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Posted on: Mon, 01/12/2015 - 14:30

Hi John,
You can have the option of either doing a strict 4 days of low and 1 of high or just eat low on non training days and high on training days. It's more about your preference.

Carlos caputo
Posted on: Sat, 01/10/2015 - 06:01

Excellent article, very accurate about the right things to do to achieve fat loss.

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Posted on: Sat, 01/10/2015 - 14:32

Thanks, Carlos! I appreciate the feedback.

Posted on: Fri, 01/09/2015 - 03:01

As a student in college and living in a dorm. I cant prepare my own foods, I eat what the school provides for me. How do I do this diet plan? When I cant always have chicken or eggs or oatmeal? Is it a lost cause?

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Posted on: Fri, 01/09/2015 - 14:32

Hi Garrett,

Not at all! Although it may seem like a challenge, finding substitutes for certain foods can be done. Oatmeal can be prepared with a microwave, you can purchase canned chicken and tuna and your meal plan may include scrambled or hard-boiled eggs.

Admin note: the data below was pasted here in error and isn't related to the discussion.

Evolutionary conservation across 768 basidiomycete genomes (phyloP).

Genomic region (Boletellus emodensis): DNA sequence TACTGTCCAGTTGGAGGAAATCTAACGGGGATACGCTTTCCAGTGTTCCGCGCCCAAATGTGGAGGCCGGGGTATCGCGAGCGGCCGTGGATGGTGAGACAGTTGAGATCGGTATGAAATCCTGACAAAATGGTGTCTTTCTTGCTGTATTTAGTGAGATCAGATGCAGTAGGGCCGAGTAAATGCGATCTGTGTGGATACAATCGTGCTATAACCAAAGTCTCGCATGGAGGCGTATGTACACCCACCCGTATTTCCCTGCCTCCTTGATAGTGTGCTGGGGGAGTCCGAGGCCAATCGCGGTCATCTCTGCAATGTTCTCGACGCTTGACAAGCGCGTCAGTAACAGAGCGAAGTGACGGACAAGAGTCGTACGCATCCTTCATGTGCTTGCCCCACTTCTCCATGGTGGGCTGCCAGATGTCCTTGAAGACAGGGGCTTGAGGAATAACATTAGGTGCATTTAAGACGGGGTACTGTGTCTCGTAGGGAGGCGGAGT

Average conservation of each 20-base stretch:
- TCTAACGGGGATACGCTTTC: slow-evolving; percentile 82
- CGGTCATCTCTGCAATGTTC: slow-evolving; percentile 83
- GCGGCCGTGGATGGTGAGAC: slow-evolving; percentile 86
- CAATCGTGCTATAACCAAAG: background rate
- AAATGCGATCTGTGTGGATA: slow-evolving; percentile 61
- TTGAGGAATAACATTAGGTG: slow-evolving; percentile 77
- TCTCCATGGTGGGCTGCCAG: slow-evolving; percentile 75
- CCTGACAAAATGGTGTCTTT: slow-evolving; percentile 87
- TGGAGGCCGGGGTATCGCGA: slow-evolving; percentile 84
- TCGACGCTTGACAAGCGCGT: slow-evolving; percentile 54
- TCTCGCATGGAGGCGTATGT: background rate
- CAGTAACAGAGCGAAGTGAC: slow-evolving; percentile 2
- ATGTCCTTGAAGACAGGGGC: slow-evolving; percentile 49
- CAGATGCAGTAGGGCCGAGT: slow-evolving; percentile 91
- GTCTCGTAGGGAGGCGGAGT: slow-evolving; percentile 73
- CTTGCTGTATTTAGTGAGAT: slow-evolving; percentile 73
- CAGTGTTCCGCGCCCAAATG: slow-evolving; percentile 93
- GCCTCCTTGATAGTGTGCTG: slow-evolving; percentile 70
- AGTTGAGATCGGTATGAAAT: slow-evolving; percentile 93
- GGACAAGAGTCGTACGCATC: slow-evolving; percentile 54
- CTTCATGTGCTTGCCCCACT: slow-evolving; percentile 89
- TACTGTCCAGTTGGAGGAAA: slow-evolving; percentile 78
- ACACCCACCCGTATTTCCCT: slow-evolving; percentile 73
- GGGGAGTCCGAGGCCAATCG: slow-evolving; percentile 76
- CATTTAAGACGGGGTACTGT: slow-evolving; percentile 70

Really look hard at your options. If you want it bad enough, you will find a way. Don't give up!

Chris. Doyle
Posted on: Thu, 01/08/2015 - 19:49

Excellent info for a realistic eating plan and goal setting. Great article

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Posted on: Fri, 01/09/2015 - 14:29

Thanks, Chris!

Posted on: Thu, 01/08/2015 - 09:17

Brad - how many calories are in those diet plans above?

Posted on: Thu, 01/08/2015 - 09:15

Great article! Brad Borland always writes excellent take home advice. I'm definitely going to use some of these tips for my summer cut this year. Props.

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Posted on: Thu, 01/08/2015 - 09:42

Thanks, Dave! Let me know how you do.

Posted on: Wed, 01/07/2015 - 21:52

I'm a truck driver how do I make a plan for my job

Posted on: Wed, 01/07/2015 - 20:39

Woo-hoo!! Finally someone who isn't pushing five meals or more a day. For a weight loss diet isn't 1 gram of protein per body weight too much. Wouldn't u want 1 gram per desired weight

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Posted on: Thu, 01/08/2015 - 09:42

Thanks, Tim!
Actually, when dieting like this 1 gram is just about right since your carbs get pretty low. But, if you feel 1 gram is a bit much just lower them a little. Thanks!

Posted on: Mon, 11/28/2016 - 08:54

Hi Brad,

Could you recommend any near zero calorie snacks for in between meals?


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Posted on: Mon, 11/28/2016 - 09:35


Unfortunately, I'm not sure such a thing exists unless you'd like to chew on ice in between meals. My best advice is to drink 8-16 ounces of water in-between meals to feel full until it's time to eat again.

Hope this helps!